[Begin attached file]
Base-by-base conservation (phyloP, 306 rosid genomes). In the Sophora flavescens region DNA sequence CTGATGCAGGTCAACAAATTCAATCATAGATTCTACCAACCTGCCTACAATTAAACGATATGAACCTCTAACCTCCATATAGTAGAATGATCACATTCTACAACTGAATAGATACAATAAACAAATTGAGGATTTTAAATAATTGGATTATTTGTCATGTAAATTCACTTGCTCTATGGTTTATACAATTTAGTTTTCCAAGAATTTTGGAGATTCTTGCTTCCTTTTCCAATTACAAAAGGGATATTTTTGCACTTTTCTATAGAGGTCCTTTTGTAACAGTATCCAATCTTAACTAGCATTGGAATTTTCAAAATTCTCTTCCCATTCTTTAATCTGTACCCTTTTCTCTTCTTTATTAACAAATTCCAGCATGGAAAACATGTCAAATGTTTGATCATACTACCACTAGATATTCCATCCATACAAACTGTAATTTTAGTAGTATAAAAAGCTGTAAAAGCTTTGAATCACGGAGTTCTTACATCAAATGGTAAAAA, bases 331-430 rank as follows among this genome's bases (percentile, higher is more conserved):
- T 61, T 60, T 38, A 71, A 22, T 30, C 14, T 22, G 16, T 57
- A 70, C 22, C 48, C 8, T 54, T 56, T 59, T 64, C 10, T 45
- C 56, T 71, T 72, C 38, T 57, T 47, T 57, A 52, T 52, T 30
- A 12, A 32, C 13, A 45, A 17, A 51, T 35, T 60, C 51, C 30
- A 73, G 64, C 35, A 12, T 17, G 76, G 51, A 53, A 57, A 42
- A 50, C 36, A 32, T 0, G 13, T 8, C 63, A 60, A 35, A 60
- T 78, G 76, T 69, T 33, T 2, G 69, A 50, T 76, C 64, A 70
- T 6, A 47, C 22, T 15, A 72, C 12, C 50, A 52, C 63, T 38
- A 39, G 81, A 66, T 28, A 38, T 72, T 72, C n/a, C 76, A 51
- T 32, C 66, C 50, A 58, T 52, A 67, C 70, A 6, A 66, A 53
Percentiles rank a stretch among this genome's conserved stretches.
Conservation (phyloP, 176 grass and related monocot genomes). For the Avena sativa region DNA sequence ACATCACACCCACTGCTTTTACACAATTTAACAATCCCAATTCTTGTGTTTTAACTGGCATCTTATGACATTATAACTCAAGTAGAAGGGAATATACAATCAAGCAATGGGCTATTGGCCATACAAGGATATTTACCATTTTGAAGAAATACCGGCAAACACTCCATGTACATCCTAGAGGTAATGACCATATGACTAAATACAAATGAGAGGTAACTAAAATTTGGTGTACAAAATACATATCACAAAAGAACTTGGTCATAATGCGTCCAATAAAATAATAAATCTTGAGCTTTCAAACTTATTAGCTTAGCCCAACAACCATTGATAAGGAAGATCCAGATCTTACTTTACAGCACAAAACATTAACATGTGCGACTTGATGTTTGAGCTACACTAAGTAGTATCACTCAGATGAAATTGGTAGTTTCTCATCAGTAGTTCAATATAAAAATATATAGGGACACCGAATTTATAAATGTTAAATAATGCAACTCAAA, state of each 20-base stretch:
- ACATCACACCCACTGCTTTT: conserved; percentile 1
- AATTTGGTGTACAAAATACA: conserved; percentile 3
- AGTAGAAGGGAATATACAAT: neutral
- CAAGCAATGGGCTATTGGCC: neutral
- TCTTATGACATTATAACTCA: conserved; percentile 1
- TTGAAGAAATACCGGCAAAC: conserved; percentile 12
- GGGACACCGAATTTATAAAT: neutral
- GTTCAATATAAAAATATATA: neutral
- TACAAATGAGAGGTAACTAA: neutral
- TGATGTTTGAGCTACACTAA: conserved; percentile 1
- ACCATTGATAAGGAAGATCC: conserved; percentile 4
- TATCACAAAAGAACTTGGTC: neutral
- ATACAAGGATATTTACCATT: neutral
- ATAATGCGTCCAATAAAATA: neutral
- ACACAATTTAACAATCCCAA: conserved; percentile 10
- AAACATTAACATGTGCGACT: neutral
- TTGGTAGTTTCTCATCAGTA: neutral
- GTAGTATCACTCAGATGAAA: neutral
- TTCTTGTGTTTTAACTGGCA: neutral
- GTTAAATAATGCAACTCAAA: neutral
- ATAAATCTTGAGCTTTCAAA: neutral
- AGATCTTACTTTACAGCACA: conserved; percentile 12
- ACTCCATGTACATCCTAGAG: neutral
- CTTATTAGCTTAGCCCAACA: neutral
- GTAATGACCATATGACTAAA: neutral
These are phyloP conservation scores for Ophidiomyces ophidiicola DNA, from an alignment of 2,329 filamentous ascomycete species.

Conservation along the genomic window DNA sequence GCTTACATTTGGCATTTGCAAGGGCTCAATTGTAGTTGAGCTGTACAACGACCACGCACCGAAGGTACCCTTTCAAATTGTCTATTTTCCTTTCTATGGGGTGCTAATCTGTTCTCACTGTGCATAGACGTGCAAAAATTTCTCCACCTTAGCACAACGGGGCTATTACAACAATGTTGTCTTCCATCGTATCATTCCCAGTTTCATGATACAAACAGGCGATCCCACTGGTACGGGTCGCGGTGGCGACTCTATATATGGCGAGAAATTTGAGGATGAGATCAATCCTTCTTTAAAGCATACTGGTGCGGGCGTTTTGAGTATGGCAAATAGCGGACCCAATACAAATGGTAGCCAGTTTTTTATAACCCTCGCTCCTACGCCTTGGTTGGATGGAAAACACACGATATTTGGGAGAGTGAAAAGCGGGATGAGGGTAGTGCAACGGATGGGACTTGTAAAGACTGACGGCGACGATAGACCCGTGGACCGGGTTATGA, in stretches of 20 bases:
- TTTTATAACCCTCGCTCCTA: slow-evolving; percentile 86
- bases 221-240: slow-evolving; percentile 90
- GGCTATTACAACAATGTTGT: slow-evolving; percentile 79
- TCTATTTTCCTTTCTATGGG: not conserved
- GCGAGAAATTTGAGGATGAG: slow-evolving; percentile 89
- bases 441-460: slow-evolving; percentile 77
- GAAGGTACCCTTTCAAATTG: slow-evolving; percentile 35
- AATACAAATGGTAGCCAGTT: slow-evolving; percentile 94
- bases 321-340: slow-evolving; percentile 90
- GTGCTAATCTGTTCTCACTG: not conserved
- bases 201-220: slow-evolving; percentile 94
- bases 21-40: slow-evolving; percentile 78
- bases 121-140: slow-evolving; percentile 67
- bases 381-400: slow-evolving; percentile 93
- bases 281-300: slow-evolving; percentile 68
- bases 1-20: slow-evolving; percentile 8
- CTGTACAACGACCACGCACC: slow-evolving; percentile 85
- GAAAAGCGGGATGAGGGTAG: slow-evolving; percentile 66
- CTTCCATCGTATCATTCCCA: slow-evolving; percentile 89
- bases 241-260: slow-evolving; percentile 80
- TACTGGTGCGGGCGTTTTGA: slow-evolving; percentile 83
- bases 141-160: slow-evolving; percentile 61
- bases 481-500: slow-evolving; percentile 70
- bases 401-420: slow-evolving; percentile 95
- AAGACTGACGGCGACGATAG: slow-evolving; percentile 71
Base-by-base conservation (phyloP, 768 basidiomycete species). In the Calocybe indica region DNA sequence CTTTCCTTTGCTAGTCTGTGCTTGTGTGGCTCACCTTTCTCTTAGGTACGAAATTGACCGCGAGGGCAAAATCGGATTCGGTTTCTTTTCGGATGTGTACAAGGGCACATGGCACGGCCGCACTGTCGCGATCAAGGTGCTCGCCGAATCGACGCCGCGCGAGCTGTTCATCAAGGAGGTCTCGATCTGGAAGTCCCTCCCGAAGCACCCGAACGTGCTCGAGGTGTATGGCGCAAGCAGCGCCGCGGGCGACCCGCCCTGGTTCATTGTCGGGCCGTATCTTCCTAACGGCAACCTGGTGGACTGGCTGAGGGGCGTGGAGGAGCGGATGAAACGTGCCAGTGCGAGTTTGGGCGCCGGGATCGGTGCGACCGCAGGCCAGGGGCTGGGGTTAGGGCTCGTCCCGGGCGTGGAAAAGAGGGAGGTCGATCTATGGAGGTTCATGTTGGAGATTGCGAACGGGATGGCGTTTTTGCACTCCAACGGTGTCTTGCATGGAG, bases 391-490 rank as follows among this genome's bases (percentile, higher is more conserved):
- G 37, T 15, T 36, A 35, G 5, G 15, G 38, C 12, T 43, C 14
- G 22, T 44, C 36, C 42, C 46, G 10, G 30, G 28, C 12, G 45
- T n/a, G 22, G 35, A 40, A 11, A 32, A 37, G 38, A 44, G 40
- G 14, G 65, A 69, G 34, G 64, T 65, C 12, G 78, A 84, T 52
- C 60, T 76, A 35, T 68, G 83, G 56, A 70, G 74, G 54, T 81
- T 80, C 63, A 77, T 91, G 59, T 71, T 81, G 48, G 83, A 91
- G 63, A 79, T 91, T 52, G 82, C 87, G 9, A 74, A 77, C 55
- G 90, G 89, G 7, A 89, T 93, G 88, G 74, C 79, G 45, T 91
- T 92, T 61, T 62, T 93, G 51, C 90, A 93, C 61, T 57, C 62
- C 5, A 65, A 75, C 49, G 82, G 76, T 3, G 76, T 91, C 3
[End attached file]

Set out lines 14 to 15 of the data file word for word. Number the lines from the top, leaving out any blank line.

- ACATCACACCCACTGCTTTT: conserved; percentile 1
- AATTTGGTGTACAAAATACA: conserved; percentile 3